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Let's see how this pattern defines the communication between the charging station and the electric vehicle. The control pilot circuit of mode 3 is shown in the figure below.

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Depending on the state of switches S1, S2 and S3, different voltage levels will appear on the "pilot contacts". “This can be used to represent different charging phases. An electric vehicle can start a charging cycle as follows:


Before plugging in the charging cable, switches S2 and S3 are disconnected and S1 is connected to a 12v DC power supply. In this case, the EVSE measures 12v DC at the pilot contact (the EVSE realizes that the EV is not connected).


After the charging cable is connected to the EV and EVSE, the controller on the EV side can turn on S3, reducing the voltage at the driver's contact to about 9v. Notify EVSE that the cable is connected to both EV and EVSE. Additionally, a DC 9v signal at the pilot junction will tell the EV that the EVSE is not ready.


When the EVSE is ready to charge the EV, it connects S1 to the oscillator. The PWM signal at the pilot contact tells the EV that the electric vehicle power supply is ready.


The EV then turns on S2, producing about 6v at the pilot contact, which indicates it's ready as well. The voltage generated at this stage depends on the R3 resistor value. The value of this resistor specifies whether ventilation is required for this charging area. R3 = 1.3 kΩ, the driver's contact voltage is 6 V. This is equivalent to a charging area that does not require air circulation. If required, R3 = 270Ω and a touch voltage of 3 V.


S2 can be turned off when the vehicle is charging or wants to stop charging for any reason. This will change the positive voltage level of the PWM to 9v and inform EVSE that the EV is not ready to recharge.



Charging Mode 4

This is the only charging mode that includes an external charger with a DC output. DC power is delivered directly to the battery, and the on-board charger is bypassed. This mode can provide 600v DC with a maximum current of 400A. The high-power levels involved in this mode require higher levels of communication and stricter security features.


Mode 4 only allows connection to case C, with the charging cable permanently connected to the charging station.

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Two New Charging Methods


Wireless Charging

The wireless charging mode does not need to transmit energy through cables, and uses electromagnetic induction, electric field coupling, magnetic resonance and radio waves to transmit energy. To use the wireless charging mode, you first need to install a car inductive charger in the car. There is no mechanical link between the power receiving part and the power supply part of the vehicle, but the connection between the power receiving body and the power supply body is required to be more accurate.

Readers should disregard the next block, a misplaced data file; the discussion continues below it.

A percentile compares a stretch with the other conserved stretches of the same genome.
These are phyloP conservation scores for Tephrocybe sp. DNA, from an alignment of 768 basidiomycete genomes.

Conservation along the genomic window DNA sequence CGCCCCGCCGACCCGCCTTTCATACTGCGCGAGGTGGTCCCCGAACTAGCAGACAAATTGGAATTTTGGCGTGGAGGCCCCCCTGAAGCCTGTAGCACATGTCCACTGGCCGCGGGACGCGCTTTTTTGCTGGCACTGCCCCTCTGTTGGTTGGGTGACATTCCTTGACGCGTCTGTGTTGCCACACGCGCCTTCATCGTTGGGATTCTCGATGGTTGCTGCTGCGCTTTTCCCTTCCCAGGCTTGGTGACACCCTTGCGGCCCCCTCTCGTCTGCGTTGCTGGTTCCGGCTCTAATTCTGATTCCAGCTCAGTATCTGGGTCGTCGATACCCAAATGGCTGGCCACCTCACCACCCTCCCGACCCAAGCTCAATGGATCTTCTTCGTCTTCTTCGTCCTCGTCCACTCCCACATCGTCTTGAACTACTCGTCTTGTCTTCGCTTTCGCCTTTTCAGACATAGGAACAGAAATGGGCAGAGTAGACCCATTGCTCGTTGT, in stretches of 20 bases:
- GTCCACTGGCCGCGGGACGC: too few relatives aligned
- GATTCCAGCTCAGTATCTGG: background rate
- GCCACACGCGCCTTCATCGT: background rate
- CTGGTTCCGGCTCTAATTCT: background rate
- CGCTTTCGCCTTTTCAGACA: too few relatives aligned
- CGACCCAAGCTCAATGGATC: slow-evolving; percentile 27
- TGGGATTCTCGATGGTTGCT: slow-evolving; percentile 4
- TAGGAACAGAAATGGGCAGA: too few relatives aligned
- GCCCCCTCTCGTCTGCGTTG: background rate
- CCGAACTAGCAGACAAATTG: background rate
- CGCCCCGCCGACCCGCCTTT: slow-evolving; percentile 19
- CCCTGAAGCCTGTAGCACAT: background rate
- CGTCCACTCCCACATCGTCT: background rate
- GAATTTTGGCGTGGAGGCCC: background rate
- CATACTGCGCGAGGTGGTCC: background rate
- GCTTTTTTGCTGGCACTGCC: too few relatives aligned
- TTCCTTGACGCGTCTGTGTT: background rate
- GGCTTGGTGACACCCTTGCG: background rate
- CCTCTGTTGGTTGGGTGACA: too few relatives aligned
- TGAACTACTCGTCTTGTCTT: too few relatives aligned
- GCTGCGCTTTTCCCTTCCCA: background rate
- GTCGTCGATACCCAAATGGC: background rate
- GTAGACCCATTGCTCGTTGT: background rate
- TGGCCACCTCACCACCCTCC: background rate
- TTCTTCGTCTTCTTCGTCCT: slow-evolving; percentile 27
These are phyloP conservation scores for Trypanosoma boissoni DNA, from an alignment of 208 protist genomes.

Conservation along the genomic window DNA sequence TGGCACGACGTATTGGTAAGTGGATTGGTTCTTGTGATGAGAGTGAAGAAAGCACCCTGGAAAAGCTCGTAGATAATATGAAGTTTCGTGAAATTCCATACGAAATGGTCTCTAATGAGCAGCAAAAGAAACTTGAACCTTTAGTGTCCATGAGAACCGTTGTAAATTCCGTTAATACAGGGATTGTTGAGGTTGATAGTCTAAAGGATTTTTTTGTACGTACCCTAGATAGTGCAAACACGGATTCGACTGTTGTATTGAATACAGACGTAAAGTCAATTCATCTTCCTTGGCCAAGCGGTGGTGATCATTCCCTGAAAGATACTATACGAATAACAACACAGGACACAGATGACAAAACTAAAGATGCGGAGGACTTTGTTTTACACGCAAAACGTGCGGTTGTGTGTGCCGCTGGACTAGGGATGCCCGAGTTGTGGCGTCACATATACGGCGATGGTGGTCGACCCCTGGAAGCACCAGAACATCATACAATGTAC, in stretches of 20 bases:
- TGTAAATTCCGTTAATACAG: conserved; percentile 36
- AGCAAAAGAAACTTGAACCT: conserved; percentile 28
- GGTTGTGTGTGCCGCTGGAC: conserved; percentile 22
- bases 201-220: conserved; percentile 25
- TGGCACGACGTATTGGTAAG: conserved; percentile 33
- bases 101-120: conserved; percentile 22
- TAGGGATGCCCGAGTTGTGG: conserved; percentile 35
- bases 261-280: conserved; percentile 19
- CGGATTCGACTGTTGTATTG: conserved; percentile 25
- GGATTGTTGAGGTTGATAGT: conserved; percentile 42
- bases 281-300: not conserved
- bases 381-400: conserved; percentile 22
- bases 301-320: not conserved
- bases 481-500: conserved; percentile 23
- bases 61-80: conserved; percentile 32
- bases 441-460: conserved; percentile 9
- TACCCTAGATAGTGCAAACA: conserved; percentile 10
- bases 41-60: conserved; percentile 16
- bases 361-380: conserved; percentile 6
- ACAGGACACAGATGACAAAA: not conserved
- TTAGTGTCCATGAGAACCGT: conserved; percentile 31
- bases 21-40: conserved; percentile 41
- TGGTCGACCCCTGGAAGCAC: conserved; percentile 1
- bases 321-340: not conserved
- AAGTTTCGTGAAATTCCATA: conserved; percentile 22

Subject to the limitations of technology maturity and basic equipment, electric experts believe that wireless charging technology cannot be mass-produced for the time being. The mainstream wireless charging technology in the industry mainly uses electromagnetic induction and magnetic resonance to transfer electric energy, but the magnetic resonance method has higher charging efficiency and lower electromagnetic radiation intensity, which is smaller than that of mobile phone calls. The coils don't need to be perfectly aligned, which is beyond the reach of electromagnetic induction.


The future application prospect of wireless charging mode is immeasurable. In the future, it will be able to charge while walking. The electric energy may come from the power supply system of the road pavement, or from the electromagnetic wave energy received by the car.

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Mobile Charging

The ideal situation for EV batteries is charging while the car is cruising on the road, so-called mobile charging (MAC). In this way, electric vehicle users do not have to search for charging stations, park their vehicles and spend time charging. The MAC system is buried under a section of road, namely the charging area, and does not require additional space.


Both contact and inductive MAC systems can be implemented. For the contact-type MAC system, a contact arch needs to be installed at the bottom of the vehicle body, and the contact arch can obtain instantaneous high current by contacting the charging element embedded in the road surface. When the electric vehicle cruises through the MAC area, its charging process is pulse charging. For inductive MAC systems, the on-board contact arches are replaced by inductive coils, and the charging elements embedded in the road surface are replaced by high-current windings that generate strong magnetic fields. Obviously, due to the influence of factors such as mechanical loss and the installation location of the contact arch, the contact type MAC is not very attractive to people.

in conclusion


In summary, the IEC 61851 standard deals with electrically conductive charging systems for electric vehicles. These standards describe four different charging modes.


The first three modes provide AC power to the EV onboard charger; however, Mode 4 delivers DC power directly to the battery and bypasses the onboard charger. Mode 3 employs a variety of control and protection functions, targeting public safety.